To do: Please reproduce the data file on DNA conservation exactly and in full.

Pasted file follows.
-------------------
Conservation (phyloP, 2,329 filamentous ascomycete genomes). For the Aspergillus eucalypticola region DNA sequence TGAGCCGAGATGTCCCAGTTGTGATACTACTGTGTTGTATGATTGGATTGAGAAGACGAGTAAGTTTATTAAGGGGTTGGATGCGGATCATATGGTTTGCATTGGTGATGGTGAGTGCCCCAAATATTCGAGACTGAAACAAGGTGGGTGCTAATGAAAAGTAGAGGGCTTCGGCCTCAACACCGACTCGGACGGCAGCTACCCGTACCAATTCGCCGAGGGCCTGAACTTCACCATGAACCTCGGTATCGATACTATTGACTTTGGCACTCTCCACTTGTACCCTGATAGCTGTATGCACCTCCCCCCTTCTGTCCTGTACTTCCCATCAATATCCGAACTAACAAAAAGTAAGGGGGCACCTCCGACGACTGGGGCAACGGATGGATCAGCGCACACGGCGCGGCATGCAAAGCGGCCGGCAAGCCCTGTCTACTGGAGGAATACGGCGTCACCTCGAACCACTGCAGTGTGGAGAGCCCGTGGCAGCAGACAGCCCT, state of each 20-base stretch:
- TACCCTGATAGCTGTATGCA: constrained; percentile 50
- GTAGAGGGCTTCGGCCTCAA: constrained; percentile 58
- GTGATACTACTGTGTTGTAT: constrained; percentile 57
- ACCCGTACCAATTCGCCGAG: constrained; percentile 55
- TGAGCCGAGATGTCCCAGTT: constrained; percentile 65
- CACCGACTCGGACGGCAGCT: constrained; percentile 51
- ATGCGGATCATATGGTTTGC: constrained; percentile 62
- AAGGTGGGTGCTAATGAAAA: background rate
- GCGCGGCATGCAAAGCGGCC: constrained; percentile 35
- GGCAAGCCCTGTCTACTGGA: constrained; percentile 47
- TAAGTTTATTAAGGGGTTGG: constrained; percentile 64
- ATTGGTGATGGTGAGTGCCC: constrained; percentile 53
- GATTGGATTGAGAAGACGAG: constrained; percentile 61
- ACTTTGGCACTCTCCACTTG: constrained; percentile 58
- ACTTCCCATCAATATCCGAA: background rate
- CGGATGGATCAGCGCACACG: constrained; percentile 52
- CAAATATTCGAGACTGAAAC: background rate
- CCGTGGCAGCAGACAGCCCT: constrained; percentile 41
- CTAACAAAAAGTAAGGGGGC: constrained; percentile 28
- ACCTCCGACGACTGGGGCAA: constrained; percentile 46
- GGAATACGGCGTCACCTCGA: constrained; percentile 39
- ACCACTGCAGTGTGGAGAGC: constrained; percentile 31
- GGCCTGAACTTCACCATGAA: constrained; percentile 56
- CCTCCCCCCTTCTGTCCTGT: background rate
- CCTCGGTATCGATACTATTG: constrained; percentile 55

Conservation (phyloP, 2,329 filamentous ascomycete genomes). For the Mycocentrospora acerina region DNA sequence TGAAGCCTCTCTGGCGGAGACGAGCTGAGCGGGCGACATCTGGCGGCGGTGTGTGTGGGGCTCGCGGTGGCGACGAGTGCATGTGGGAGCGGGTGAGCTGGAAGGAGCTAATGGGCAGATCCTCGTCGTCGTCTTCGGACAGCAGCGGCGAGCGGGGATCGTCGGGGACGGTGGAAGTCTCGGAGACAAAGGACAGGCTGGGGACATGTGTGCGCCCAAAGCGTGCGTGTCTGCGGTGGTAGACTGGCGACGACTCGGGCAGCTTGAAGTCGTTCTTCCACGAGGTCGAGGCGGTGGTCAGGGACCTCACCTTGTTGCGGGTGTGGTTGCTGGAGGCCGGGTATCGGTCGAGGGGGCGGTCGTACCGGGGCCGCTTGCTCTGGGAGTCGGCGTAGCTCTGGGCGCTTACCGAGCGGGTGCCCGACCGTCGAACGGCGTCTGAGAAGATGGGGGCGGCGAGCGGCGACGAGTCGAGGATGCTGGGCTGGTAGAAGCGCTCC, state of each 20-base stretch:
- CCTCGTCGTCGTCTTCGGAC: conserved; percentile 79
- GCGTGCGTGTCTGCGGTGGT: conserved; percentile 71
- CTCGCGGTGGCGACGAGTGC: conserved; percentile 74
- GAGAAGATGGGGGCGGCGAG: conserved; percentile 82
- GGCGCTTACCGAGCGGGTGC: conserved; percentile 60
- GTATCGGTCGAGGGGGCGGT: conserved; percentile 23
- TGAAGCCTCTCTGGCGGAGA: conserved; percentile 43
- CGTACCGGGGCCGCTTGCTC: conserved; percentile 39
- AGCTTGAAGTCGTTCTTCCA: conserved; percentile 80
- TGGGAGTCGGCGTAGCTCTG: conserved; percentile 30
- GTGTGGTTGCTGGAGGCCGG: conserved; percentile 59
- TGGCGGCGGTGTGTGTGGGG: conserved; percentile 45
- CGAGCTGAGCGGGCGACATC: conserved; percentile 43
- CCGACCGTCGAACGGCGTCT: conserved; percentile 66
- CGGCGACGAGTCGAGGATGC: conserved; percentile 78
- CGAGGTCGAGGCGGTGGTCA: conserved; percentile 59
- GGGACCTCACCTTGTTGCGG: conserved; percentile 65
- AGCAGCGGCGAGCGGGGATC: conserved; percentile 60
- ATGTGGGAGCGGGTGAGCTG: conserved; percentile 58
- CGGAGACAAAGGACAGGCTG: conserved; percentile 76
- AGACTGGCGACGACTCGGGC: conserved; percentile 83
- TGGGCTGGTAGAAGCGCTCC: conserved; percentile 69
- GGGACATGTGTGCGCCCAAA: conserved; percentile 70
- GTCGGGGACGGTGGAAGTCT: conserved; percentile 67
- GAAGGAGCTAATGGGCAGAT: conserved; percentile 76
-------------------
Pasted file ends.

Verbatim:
Conservation (phyloP, 2,329 filamentous ascomycete genomes). For the Aspergillus eucalypticola region DNA sequence TGAGCCGAGATGTCCCAGTTGTGATACTACTGTGTTGTATGATTGGATTGAGAAGACGAGTAAGTTTATTAAGGGGTTGGATGCGGATCATATGGTTTGCATTGGTGATGGTGAGTGCCCCAAATATTCGAGACTGAAACAAGGTGGGTGCTAATGAAAAGTAGAGGGCTTCGGCCTCAACACCGACTCGGACGGCAGCTACCCGTACCAATTCGCCGAGGGCCTGAACTTCACCATGAACCTCGGTATCGATACTATTGACTTTGGCACTCTCCACTTGTACCCTGATAGCTGTATGCACCTCCCCCCTTCTGTCCTGTACTTCCCATCAATATCCGAACTAACAAAAAGTAAGGGGGCACCTCCGACGACTGGGGCAACGGATGGATCAGCGCACACGGCGCGGCATGCAAAGCGGCCGGCAAGCCCTGTCTACTGGAGGAATACGGCGTCACCTCGAACCACTGCAGTGTGGAGAGCCCGTGGCAGCAGACAGCCCT, state of each 20-base stretch:
- TACCCTGATAGCTGTATGCA: constrained; percentile 50
- GTAGAGGGCTTCGGCCTCAA: constrained; percentile 58
- GTGATACTACTGTGTTGTAT: constrained; percentile 57
- ACCCGTACCAATTCGCCGAG: constrained; percentile 55
- TGAGCCGAGATGTCCCAGTT: constrained; percentile 65
- CACCGACTCGGACGGCAGCT: constrained; percentile 51
- ATGCGGATCATATGGTTTGC: constrained; percentile 62
- AAGGTGGGTGCTAATGAAAA: background rate
- GCGCGGCATGCAAAGCGGCC: constrained; percentile 35
- GGCAAGCCCTGTCTACTGGA: constrained; percentile 47
- TAAGTTTATTAAGGGGTTGG: constrained; percentile 64
- ATTGGTGATGGTGAGTGCCC: constrained; percentile 53
- GATTGGATTGAGAAGACGAG: constrained; percentile 61
- ACTTTGGCACTCTCCACTTG: constrained; percentile 58
- ACTTCCCATCAATATCCGAA: background rate
- CGGATGGATCAGCGCACACG: constrained; percentile 52
- CAAATATTCGAGACTGAAAC: background rate
- CCGTGGCAGCAGACAGCCCT: constrained; percentile 41
- CTAACAAAAAGTAAGGGGGC: constrained; percentile 28
- ACCTCCGACGACTGGGGCAA: constrained; percentile 46
- GGAATACGGCGTCACCTCGA: constrained; percentile 39
- ACCACTGCAGTGTGGAGAGC: constrained; percentile 31
- GGCCTGAACTTCACCATGAA: constrained; percentile 56
- CCTCCCCCCTTCTGTCCTGT: background rate
- CCTCGGTATCGATACTATTG: constrained; percentile 55

Conservation (phyloP, 2,329 filamentous ascomycete genomes). For the Mycocentrospora acerina region DNA sequence TGAAGCCTCTCTGGCGGAGACGAGCTGAGCGGGCGACATCTGGCGGCGGTGTGTGTGGGGCTCGCGGTGGCGACGAGTGCATGTGGGAGCGGGTGAGCTGGAAGGAGCTAATGGGCAGATCCTCGTCGTCGTCTTCGGACAGCAGCGGCGAGCGGGGATCGTCGGGGACGGTGGAAGTCTCGGAGACAAAGGACAGGCTGGGGACATGTGTGCGCCCAAAGCGTGCGTGTCTGCGGTGGTAGACTGGCGACGACTCGGGCAGCTTGAAGTCGTTCTTCCACGAGGTCGAGGCGGTGGTCAGGGACCTCACCTTGTTGCGGGTGTGGTTGCTGGAGGCCGGGTATCGGTCGAGGGGGCGGTCGTACCGGGGCCGCTTGCTCTGGGAGTCGGCGTAGCTCTGGGCGCTTACCGAGCGGGTGCCCGACCGTCGAACGGCGTCTGAGAAGATGGGGGCGGCGAGCGGCGACGAGTCGAGGATGCTGGGCTGGTAGAAGCGCTCC, state of each 20-base stretch:
- CCTCGTCGTCGTCTTCGGAC: conserved; percentile 79
- GCGTGCGTGTCTGCGGTGGT: conserved; percentile 71
- CTCGCGGTGGCGACGAGTGC: conserved; percentile 74
- GAGAAGATGGGGGCGGCGAG: conserved; percentile 82
- GGCGCTTACCGAGCGGGTGC: conserved; percentile 60
- GTATCGGTCGAGGGGGCGGT: conserved; percentile 23
- TGAAGCCTCTCTGGCGGAGA: conserved; percentile 43
- CGTACCGGGGCCGCTTGCTC: conserved; percentile 39
- AGCTTGAAGTCGTTCTTCCA: conserved; percentile 80
- TGGGAGTCGGCGTAGCTCTG: conserved; percentile 30
- GTGTGGTTGCTGGAGGCCGG: conserved; percentile 59
- TGGCGGCGGTGTGTGTGGGG: conserved; percentile 45
- CGAGCTGAGCGGGCGACATC: conserved; percentile 43
- CCGACCGTCGAACGGCGTCT: conserved; percentile 66
- CGGCGACGAGTCGAGGATGC: conserved; percentile 78
- CGAGGTCGAGGCGGTGGTCA: conserved; percentile 59
- GGGACCTCACCTTGTTGCGG: conserved; percentile 65
- AGCAGCGGCGAGCGGGGATC: conserved; percentile 60
- ATGTGGGAGCGGGTGAGCTG: conserved; percentile 58
- CGGAGACAAAGGACAGGCTG: conserved; percentile 76
- AGACTGGCGACGACTCGGGC: conserved; percentile 83
- TGGGCTGGTAGAAGCGCTCC: conserved; percentile 69
- GGGACATGTGTGCGCCCAAA: conserved; percentile 70
- GTCGGGGACGGTGGAAGTCT: conserved; percentile 67
- GAAGGAGCTAATGGGCAGAT: conserved; percentile 76